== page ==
Fifty years old this month, the Santa Monica Symphony has come a long way from its beginnings as a modest ensemble of mostly community (read: non-professional) players to its present state as one of the best of our local, mixed-professional, city-named orchestras. Its anniversary season opener is tonight at 7:30 in Santa Monica Civic Auditorium.
Music Director Allen Robert Gross' first program of 1995-96 reflects his eclectic tastes. It offers the premiere of a new work by Southland composer Maria Newman, titled "Bledsian"; a concerto for erhu (the two-string Chinese fiddle) by Zhanhao He and Dvorak's Symphony No. 9, "From the New World."
Soloist in the concerto, titled "The Butterfly Lovers," is the Shanghai-born Jiebing Chen.
The music director describes the current orchestra as "an extraordinary musical collaboration of the best area amateur players, outstanding students and some of the finest professional musicians (and in Los Angeles, this means 'world class')." Sheila Wells, president of the symphony board--and for 25 years a player in the orchestra--says that the 80-member ensemble is divided equally into these three categories, making possible the orchestra's modest 1995-96 budget of $80,000.
The original Santa Monica Symphony conductor, Jacques Rachmilovich, was succeeded by Arthur Lange in 1948, then by Peter Meremblum (1957) and Victor Bay (1965). After Bay's retirement in 1981, Yehuda Gilad led the orchestra for the next decade. Gross, a member of the music faculty at Occidental College in Eagle Rock, begins his fifth season in Santa Monica tonight.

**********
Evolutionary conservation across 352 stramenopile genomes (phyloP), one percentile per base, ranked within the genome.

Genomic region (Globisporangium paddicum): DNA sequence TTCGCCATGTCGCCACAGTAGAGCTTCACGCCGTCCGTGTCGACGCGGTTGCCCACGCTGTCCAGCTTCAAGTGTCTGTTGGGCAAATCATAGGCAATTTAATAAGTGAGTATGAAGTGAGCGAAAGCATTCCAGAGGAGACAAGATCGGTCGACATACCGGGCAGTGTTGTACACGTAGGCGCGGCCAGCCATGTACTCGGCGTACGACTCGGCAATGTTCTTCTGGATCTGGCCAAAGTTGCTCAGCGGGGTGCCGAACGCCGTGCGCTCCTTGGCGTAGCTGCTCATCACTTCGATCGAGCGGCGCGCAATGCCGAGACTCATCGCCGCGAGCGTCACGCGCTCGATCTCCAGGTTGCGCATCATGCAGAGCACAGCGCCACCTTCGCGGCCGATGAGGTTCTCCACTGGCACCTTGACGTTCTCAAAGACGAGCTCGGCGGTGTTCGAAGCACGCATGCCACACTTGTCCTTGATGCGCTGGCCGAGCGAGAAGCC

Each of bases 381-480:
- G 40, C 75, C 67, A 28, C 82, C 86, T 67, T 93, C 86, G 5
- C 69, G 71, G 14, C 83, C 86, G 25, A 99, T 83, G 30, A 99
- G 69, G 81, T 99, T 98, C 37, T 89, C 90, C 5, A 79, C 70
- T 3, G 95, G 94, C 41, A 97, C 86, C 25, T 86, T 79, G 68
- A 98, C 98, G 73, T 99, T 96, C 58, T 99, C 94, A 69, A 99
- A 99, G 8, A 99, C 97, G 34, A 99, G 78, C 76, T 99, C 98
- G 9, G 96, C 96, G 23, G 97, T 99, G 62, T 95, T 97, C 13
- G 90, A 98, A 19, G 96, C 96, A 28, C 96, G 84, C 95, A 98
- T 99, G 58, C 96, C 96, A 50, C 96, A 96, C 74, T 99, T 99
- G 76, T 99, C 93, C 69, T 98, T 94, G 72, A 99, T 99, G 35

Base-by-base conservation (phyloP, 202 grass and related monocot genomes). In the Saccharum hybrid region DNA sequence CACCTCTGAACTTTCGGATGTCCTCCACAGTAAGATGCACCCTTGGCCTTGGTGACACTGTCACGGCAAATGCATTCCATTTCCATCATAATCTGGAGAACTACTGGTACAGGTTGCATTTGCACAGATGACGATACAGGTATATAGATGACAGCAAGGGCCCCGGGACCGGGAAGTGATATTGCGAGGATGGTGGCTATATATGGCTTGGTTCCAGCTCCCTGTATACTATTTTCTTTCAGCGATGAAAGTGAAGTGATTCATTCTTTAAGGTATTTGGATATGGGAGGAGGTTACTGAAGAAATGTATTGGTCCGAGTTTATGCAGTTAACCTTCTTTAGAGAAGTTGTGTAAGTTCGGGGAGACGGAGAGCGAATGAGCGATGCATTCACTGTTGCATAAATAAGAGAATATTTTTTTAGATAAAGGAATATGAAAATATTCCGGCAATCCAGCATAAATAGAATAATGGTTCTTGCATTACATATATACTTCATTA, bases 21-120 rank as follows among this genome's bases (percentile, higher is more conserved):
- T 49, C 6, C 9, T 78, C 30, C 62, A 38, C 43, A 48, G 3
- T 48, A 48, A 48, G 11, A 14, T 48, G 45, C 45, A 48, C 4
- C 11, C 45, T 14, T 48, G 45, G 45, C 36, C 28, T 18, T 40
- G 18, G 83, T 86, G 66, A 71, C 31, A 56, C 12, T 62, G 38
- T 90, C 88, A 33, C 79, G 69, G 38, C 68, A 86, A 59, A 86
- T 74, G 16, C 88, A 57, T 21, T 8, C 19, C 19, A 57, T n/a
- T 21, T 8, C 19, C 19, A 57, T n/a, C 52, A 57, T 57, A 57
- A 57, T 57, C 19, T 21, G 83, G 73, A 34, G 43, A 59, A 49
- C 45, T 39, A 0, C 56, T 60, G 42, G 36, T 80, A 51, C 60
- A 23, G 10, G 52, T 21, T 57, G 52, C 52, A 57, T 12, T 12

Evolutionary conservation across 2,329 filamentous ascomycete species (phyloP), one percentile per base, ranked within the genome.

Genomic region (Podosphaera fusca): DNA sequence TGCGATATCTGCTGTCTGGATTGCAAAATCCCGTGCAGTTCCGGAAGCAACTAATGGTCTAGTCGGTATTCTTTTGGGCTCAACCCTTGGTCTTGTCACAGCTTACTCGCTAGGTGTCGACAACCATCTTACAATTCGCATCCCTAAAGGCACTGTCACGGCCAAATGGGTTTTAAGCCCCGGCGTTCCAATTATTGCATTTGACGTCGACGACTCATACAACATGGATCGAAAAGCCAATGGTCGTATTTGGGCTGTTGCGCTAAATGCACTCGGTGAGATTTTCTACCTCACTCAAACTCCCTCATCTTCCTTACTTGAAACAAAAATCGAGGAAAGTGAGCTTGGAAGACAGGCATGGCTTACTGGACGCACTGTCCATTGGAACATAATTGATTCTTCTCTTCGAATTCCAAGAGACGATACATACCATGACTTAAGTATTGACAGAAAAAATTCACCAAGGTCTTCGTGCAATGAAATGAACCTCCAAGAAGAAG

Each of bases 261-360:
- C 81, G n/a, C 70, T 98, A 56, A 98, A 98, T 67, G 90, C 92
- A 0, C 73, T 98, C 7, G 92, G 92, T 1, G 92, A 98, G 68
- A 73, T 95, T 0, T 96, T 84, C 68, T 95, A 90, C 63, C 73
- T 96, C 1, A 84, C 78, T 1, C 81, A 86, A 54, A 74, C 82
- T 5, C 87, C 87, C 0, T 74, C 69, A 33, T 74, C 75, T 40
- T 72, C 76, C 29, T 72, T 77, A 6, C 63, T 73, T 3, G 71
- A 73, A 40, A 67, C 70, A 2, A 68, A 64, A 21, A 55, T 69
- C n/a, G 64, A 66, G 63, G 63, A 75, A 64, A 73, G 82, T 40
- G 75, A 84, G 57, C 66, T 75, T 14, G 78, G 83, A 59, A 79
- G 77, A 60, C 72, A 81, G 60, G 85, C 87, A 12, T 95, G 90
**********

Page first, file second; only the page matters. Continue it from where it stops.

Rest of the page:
Though the orchestra's concerts in 3,000-seat Civic Auditorium have always been admission-free (and steadily well-attended), the quality of the playing has risen measurably over these five decades.
The 51st season continues Dec. 10 when Gross and the S.M. Symphony is joined by the conductor Alexander Treger and the Crossroads Chamber Orchestra; pianist Chester Swiatkowski playing the G-major Ravel Concerto, on a program also offering a work by the late Cuban composer, Julian Orbon, March 3, and Beethoven's Ninth Symphony, with soloists Gwendolyn Lytle, Jacalyn Bower-Kreitzer, Jonathan Mack and Louis Lebherz, and combined choral organizations, April 28.
PROGRESS REPORT: According to Michael Blachly, director of the UCLA Center for the Performing Arts, there is an end in sight to the long-term refurbishment of Royce Hall, the center's flagship auditorium. "The twin towers of Royce have now been retrofitted," Blachly says, announcing that the rest of the historic building, damaged in the January, 1994, earthquake, will undergo "seismic reconstruction" beginning immediately. Target date for moving in and re-tuning the 1,800-seat hall: January, 1998.
BRIEFLY: Upcoming Nov. 5: The 1911 organ saved from St. Paul's Cathedral on Figueroa Street when the cathedral was razed in 1980 is now restored and enhanced, and will be dedicated at its new home, St. James Episcopal Church, 3903 Wilshire Blvd.